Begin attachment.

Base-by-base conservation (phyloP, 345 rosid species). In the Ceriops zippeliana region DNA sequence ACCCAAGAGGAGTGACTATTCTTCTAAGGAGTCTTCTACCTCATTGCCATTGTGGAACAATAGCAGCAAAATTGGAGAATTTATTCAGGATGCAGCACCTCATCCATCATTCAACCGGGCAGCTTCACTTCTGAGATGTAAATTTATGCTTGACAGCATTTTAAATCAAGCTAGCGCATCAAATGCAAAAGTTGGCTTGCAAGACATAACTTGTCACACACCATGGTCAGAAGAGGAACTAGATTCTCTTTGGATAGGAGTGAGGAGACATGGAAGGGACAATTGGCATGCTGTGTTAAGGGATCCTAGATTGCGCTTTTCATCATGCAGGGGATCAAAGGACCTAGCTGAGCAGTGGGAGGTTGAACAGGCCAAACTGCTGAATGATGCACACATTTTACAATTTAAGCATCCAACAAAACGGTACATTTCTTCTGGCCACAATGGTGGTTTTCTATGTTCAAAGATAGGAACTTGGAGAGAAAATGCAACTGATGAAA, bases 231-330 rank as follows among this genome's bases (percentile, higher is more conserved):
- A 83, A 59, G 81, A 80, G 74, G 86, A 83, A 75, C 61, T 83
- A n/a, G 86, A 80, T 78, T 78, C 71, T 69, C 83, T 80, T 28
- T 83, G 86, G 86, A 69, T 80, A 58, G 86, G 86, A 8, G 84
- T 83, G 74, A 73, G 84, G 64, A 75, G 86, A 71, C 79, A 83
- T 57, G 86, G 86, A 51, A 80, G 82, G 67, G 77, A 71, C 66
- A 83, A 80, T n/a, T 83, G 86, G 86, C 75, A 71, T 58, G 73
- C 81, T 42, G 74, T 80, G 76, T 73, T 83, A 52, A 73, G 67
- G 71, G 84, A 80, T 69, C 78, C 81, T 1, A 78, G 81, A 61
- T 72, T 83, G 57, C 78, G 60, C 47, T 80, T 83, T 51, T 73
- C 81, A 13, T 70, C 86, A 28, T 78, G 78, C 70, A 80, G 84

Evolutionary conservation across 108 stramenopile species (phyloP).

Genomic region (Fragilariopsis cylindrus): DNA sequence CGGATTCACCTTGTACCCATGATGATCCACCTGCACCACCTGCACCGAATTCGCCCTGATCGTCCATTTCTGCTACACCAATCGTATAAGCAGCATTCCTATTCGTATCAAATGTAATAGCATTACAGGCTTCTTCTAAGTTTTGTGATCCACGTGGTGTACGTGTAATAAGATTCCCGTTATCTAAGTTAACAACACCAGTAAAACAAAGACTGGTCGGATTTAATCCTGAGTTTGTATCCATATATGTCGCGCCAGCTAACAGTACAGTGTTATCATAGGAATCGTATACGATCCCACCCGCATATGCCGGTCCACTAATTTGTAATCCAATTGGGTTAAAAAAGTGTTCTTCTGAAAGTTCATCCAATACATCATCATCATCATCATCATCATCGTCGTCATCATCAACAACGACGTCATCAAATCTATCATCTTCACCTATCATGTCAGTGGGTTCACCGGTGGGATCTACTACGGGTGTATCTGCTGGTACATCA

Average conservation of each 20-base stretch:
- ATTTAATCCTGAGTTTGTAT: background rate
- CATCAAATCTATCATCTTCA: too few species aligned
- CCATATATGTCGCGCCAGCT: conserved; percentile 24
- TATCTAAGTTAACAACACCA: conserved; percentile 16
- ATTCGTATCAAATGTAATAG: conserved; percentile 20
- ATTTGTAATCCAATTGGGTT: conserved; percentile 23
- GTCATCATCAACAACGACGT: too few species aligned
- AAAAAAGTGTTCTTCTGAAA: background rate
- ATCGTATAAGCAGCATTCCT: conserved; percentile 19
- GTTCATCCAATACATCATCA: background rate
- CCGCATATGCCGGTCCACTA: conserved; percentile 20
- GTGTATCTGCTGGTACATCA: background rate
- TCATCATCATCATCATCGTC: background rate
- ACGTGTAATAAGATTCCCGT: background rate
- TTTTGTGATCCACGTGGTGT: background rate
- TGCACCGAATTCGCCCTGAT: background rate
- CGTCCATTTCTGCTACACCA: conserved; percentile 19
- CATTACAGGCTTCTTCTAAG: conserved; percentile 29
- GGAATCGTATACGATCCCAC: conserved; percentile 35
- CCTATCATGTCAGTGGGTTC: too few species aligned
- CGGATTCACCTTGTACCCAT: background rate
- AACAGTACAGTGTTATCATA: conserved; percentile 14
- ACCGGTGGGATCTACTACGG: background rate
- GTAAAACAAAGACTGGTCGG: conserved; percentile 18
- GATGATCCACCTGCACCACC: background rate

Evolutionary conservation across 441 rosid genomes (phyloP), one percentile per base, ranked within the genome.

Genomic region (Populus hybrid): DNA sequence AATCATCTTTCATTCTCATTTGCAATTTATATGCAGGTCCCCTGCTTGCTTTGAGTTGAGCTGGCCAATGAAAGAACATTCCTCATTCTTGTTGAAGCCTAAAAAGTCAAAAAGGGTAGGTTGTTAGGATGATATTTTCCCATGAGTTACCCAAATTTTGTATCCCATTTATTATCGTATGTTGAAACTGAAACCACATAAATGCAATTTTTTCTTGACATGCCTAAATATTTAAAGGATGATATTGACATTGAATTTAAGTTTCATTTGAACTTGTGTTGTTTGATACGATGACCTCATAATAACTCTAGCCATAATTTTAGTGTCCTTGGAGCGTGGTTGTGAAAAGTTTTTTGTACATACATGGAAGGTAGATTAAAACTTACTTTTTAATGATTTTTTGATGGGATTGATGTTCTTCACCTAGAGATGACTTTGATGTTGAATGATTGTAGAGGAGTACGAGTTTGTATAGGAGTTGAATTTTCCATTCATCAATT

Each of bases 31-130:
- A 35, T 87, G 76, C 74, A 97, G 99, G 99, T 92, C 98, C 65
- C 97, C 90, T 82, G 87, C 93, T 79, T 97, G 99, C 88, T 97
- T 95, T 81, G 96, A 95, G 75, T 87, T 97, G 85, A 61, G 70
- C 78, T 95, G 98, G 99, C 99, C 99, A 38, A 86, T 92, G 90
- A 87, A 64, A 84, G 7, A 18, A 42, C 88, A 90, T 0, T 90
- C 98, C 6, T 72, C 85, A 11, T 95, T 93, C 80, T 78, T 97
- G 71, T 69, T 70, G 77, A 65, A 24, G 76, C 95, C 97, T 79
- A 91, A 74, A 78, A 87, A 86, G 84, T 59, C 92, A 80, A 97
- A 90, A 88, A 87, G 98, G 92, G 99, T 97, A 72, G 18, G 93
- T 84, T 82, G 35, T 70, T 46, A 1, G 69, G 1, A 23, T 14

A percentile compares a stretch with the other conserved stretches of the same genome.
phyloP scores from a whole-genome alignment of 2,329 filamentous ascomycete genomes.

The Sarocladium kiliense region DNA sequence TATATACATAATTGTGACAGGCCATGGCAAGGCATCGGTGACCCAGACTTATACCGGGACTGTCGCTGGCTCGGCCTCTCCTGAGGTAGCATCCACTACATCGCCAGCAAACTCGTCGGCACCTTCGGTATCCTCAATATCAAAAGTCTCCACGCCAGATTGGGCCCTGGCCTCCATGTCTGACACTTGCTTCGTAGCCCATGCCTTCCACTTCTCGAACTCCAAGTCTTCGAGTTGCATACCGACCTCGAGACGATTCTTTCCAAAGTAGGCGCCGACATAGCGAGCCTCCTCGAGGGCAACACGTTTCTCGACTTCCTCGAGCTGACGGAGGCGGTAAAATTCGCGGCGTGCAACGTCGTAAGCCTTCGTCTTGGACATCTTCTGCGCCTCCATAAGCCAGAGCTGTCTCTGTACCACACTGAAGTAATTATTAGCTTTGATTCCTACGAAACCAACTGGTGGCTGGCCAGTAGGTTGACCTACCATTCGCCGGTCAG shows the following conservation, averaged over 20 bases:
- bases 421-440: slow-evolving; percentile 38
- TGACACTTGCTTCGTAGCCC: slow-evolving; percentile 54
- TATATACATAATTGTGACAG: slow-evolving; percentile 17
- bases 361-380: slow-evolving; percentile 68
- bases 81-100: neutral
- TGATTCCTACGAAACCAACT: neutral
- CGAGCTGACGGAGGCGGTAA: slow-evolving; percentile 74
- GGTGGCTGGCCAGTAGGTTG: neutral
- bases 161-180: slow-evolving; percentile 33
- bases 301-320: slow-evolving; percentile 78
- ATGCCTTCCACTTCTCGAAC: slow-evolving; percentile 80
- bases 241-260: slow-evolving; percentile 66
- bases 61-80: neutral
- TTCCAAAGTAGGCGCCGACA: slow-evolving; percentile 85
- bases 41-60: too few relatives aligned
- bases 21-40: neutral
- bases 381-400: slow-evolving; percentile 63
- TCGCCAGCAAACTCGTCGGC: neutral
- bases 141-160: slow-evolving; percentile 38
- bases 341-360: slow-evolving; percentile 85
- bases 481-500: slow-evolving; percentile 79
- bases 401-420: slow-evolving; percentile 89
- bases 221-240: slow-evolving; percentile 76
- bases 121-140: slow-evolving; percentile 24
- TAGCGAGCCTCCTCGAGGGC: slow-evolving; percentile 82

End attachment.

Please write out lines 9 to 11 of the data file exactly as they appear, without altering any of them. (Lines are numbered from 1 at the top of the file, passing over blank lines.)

- G 71, G 84, A 80, T 69, C 78, C 81, T 1, A 78, G 81, A 61
- T 72, T 83, G 57, C 78, G 60, C 47, T 80, T 83, T 51, T 73
- C 81, A 13, T 70, C 86, A 28, T 78, G 78, C 70, A 80, G 84